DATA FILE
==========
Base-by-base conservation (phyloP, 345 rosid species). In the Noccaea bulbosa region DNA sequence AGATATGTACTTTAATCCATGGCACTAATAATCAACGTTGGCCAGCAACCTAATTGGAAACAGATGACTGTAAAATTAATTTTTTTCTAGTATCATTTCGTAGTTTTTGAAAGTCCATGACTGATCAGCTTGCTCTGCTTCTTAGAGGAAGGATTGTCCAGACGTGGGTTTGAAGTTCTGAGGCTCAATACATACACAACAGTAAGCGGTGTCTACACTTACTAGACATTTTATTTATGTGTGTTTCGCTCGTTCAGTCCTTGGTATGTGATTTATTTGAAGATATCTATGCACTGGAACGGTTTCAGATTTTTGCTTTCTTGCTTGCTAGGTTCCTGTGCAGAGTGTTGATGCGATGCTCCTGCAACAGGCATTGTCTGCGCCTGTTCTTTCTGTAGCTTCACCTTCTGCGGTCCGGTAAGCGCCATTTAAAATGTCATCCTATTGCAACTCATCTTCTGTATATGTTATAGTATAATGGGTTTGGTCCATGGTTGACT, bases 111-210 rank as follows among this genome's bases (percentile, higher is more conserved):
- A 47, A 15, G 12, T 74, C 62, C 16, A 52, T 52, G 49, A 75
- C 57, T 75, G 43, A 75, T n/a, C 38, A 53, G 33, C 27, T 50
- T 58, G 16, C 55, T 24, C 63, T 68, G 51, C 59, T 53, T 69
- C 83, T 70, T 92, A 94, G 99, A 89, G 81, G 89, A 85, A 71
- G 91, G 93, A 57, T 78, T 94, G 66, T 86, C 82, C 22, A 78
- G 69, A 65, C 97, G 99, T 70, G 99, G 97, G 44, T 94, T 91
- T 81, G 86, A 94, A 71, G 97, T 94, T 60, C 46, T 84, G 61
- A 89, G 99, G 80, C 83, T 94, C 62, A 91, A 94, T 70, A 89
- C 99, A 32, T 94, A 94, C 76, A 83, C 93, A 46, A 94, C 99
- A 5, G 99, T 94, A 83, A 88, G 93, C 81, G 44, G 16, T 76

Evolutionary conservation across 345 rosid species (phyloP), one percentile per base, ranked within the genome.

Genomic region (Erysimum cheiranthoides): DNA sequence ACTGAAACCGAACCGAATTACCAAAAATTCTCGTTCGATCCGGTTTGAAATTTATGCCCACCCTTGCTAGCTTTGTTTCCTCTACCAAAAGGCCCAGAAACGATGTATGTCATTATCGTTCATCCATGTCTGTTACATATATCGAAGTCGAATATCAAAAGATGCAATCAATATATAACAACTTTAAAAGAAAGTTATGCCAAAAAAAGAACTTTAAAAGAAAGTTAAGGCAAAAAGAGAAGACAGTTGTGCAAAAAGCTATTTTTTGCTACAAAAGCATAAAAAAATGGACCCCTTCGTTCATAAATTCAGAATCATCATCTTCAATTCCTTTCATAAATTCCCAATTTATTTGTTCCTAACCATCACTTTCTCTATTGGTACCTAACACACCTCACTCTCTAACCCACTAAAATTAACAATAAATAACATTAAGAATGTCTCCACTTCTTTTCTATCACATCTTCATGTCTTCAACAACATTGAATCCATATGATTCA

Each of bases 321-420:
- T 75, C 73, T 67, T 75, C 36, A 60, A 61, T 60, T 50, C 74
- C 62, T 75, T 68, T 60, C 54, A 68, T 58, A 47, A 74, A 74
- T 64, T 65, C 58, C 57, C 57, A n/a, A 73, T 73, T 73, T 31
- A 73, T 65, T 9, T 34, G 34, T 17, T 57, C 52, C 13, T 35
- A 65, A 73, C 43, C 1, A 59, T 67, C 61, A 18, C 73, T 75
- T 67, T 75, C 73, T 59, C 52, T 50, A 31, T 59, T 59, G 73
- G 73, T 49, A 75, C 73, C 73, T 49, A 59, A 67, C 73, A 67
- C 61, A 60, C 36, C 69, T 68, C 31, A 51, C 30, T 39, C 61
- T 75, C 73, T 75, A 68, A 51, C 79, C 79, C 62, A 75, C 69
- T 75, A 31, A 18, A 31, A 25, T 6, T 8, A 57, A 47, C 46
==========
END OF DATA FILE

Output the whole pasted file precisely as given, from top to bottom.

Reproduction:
Base-by-base conservation (phyloP, 345 rosid species). In the Noccaea bulbosa region DNA sequence AGATATGTACTTTAATCCATGGCACTAATAATCAACGTTGGCCAGCAACCTAATTGGAAACAGATGACTGTAAAATTAATTTTTTTCTAGTATCATTTCGTAGTTTTTGAAAGTCCATGACTGATCAGCTTGCTCTGCTTCTTAGAGGAAGGATTGTCCAGACGTGGGTTTGAAGTTCTGAGGCTCAATACATACACAACAGTAAGCGGTGTCTACACTTACTAGACATTTTATTTATGTGTGTTTCGCTCGTTCAGTCCTTGGTATGTGATTTATTTGAAGATATCTATGCACTGGAACGGTTTCAGATTTTTGCTTTCTTGCTTGCTAGGTTCCTGTGCAGAGTGTTGATGCGATGCTCCTGCAACAGGCATTGTCTGCGCCTGTTCTTTCTGTAGCTTCACCTTCTGCGGTCCGGTAAGCGCCATTTAAAATGTCATCCTATTGCAACTCATCTTCTGTATATGTTATAGTATAATGGGTTTGGTCCATGGTTGACT, bases 111-210 rank as follows among this genome's bases (percentile, higher is more conserved):
- A 47, A 15, G 12, T 74, C 62, C 16, A 52, T 52, G 49, A 75
- C 57, T 75, G 43, A 75, T n/a, C 38, A 53, G 33, C 27, T 50
- T 58, G 16, C 55, T 24, C 63, T 68, G 51, C 59, T 53, T 69
- C 83, T 70, T 92, A 94, G 99, A 89, G 81, G 89, A 85, A 71
- G 91, G 93, A 57, T 78, T 94, G 66, T 86, C 82, C 22, A 78
- G 69, A 65, C 97, G 99, T 70, G 99, G 97, G 44, T 94, T 91
- T 81, G 86, A 94, A 71, G 97, T 94, T 60, C 46, T 84, G 61
- A 89, G 99, G 80, C 83, T 94, C 62, A 91, A 94, T 70, A 89
- C 99, A 32, T 94, A 94, C 76, A 83, C 93, A 46, A 94, C 99
- A 5, G 99, T 94, A 83, A 88, G 93, C 81, G 44, G 16, T 76

Evolutionary conservation across 345 rosid species (phyloP), one percentile per base, ranked within the genome.

Genomic region (Erysimum cheiranthoides): DNA sequence ACTGAAACCGAACCGAATTACCAAAAATTCTCGTTCGATCCGGTTTGAAATTTATGCCCACCCTTGCTAGCTTTGTTTCCTCTACCAAAAGGCCCAGAAACGATGTATGTCATTATCGTTCATCCATGTCTGTTACATATATCGAAGTCGAATATCAAAAGATGCAATCAATATATAACAACTTTAAAAGAAAGTTATGCCAAAAAAAGAACTTTAAAAGAAAGTTAAGGCAAAAAGAGAAGACAGTTGTGCAAAAAGCTATTTTTTGCTACAAAAGCATAAAAAAATGGACCCCTTCGTTCATAAATTCAGAATCATCATCTTCAATTCCTTTCATAAATTCCCAATTTATTTGTTCCTAACCATCACTTTCTCTATTGGTACCTAACACACCTCACTCTCTAACCCACTAAAATTAACAATAAATAACATTAAGAATGTCTCCACTTCTTTTCTATCACATCTTCATGTCTTCAACAACATTGAATCCATATGATTCA

Each of bases 321-420:
- T 75, C 73, T 67, T 75, C 36, A 60, A 61, T 60, T 50, C 74
- C 62, T 75, T 68, T 60, C 54, A 68, T 58, A 47, A 74, A 74
- T 64, T 65, C 58, C 57, C 57, A n/a, A 73, T 73, T 73, T 31
- A 73, T 65, T 9, T 34, G 34, T 17, T 57, C 52, C 13, T 35
- A 65, A 73, C 43, C 1, A 59, T 67, C 61, A 18, C 73, T 75
- T 67, T 75, C 73, T 59, C 52, T 50, A 31, T 59, T 59, G 73
- G 73, T 49, A 75, C 73, C 73, T 49, A 59, A 67, C 73, A 67
- C 61, A 60, C 36, C 69, T 68, C 31, A 51, C 30, T 39, C 61
- T 75, C 73, T 75, A 68, A 51, C 79, C 79, C 62, A 75, C 69
- T 75, A 31, A 18, A 31, A 25, T 6, T 8, A 57, A 47, C 46